Isidore of Seville on Color (Pt.1) [12:50-52] (Latin)

Abstract
Translation
Recordings
The Trickiness of Translating Color
Varieties of White: Something From Nothing?
Closing

{A simple color wheel, yet complexities hide in what it depicts. Image from the Association for Anthroposophic Medicine & Therapies in America.}

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Abstract

Although it “is especially visible,” Isidore expands on the meaning of the various colours he cited in last week’s translation.

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Translation

[50] “Bluish-gray is in fact just as painted eyes and those which are brightly dyed. On the other hand, grayish is a better color than pale yellow. Speckled it is, white dotted throughout with black.

[51] “Moreover, brilliant white and white are in turn differed from each other. For white is that which is pale, while brilliant white is in fact filled with brightness like snow and pure light. White gray it is called which comes from the colors brilliant white and black. Checked it is called because of rings which have brilliant white among purple.

[52] “Horses that are spotted have inferior colors in some ways. Those that have only hooves of true white, known as petili, and whose forehead is white, warm.”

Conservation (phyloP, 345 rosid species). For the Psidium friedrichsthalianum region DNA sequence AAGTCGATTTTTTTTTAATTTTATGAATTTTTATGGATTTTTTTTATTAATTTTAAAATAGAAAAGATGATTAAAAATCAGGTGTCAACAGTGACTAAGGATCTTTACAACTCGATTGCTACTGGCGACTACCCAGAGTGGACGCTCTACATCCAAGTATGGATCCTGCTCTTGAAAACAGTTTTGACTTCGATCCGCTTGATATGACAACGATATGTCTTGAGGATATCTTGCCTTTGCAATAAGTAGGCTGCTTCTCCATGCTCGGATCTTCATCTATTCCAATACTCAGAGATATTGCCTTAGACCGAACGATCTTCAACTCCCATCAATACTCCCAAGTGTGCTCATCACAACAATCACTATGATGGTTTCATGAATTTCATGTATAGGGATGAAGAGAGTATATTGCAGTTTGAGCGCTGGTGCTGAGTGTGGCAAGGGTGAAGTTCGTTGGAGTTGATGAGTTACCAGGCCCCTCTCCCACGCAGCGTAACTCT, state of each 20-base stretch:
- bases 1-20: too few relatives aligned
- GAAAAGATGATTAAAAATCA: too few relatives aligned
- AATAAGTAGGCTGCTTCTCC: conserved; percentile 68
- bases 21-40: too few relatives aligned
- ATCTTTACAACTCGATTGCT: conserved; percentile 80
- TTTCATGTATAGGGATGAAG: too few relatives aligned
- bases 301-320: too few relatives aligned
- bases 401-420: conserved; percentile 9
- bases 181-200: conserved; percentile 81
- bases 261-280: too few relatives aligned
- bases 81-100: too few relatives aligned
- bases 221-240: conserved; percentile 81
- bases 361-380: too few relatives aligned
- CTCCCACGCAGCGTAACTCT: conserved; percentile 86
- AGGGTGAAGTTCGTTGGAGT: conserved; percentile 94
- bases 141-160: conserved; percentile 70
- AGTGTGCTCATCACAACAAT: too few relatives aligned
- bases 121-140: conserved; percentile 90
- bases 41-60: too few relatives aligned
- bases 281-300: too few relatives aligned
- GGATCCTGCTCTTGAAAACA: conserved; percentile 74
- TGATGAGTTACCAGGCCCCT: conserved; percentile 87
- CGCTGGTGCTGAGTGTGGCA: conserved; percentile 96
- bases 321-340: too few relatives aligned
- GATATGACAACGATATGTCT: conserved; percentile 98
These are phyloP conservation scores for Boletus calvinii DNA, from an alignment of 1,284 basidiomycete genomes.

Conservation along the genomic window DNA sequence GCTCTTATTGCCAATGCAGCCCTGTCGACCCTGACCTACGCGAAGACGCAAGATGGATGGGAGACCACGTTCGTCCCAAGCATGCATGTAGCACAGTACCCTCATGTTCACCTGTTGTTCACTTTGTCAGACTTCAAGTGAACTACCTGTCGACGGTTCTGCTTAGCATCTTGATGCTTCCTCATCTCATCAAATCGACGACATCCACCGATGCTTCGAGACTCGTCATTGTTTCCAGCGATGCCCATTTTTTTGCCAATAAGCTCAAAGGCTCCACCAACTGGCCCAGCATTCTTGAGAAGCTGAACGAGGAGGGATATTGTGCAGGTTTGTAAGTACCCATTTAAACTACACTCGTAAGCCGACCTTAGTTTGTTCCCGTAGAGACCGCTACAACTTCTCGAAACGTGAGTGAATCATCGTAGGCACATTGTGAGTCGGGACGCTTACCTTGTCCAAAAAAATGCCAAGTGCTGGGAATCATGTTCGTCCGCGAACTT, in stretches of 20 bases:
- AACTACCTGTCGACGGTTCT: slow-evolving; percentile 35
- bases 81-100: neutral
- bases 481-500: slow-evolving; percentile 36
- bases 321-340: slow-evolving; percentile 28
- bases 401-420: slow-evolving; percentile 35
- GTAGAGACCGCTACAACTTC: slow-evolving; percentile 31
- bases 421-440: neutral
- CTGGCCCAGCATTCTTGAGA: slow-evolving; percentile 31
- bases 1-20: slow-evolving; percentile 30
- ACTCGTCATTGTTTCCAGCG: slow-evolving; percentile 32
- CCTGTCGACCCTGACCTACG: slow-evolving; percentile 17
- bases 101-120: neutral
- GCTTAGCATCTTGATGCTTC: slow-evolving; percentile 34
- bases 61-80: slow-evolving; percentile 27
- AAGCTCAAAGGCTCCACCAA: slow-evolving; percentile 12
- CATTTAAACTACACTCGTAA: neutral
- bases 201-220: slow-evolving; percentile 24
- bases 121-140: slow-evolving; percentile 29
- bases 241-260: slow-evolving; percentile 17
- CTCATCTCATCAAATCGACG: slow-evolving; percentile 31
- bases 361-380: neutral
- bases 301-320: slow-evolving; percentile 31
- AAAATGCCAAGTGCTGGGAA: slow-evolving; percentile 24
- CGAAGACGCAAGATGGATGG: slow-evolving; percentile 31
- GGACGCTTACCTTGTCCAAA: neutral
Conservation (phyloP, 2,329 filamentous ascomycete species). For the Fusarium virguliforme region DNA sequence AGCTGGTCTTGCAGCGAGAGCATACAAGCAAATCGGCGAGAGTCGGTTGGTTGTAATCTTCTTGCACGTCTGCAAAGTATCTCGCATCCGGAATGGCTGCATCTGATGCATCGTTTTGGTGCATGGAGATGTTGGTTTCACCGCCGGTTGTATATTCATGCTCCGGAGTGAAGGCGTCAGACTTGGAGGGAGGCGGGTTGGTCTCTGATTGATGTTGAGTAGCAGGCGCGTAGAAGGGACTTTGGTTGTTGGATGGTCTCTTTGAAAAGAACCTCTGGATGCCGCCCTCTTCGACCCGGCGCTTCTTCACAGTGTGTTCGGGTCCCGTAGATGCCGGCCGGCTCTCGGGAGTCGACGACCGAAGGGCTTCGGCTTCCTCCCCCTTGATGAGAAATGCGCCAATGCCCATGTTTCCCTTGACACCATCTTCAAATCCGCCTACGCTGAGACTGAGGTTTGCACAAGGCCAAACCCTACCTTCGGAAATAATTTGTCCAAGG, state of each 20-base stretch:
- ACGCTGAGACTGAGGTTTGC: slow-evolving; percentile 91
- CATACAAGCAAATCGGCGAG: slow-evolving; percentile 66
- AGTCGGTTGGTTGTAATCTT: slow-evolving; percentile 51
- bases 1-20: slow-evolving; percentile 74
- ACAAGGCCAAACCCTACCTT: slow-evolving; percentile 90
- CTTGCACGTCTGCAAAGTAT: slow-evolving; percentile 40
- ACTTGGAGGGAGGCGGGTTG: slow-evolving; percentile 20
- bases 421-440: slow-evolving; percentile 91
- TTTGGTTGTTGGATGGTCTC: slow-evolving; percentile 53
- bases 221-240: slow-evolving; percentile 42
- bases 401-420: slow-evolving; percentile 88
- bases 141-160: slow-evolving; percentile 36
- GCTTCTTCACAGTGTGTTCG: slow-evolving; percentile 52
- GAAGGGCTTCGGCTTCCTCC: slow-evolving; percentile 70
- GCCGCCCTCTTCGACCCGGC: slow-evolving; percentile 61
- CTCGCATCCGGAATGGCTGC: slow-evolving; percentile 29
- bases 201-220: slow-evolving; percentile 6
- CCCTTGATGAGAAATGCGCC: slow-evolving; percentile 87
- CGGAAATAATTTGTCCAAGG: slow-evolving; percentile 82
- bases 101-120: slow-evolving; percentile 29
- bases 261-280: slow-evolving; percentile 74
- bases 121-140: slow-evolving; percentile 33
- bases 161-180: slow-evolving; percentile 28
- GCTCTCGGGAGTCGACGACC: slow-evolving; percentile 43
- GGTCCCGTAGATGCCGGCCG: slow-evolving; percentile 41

(St. Isidore of Seville, Etymologiae 12:50-52)

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Recordings

Latin:

Modern English:

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The Trickiness of Translating Color

Just as the way in which Anglo-Saxon’s differentiated colors based on brightness, the sense of the colors that Isidore expounds upon this week isn’t entirely clear in translation.

Obviously, in paragraph 52, spotted is pointed out as an inferior color, but even then the why isn’t entirely explicit.

On the one hand it could be because spotted horses don’t live as long as solid colored horses, or it could hearken back to the appearance based judgments that went into relating rippling muscles and certain sorts of ears to a great power and speed respectively.

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Varieties of White: Something From Nothing?

Yet, the differentiation between white and brilliant white is interesting. Rather than being defined by the lack that “white” is (since paleness generally means the absence of color), brilliant white is defined simply as the presence of brilliance (new fallen snow or bright light).

Again, returning to the idea that the outside reflects the inside, it goes unsaid, but chances are a brilliant white horse would be more valued than one that is merely “white.” Projecting whiteness must have been more impressive than simply being white.

Of course, if that line of reasoning is followed, you might just find yourself with an old explanation for why some people thought that Caucasians with skin that’s white-as-a-sheet are better than everyone else. Rather than being white because of lack, they’re white because of excess. A curious reversal of the spectrum, in a way.

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Closing

Check back here Thursday to see what happens when Beowulf and Wiglaf launch their counterattack on the dragon.

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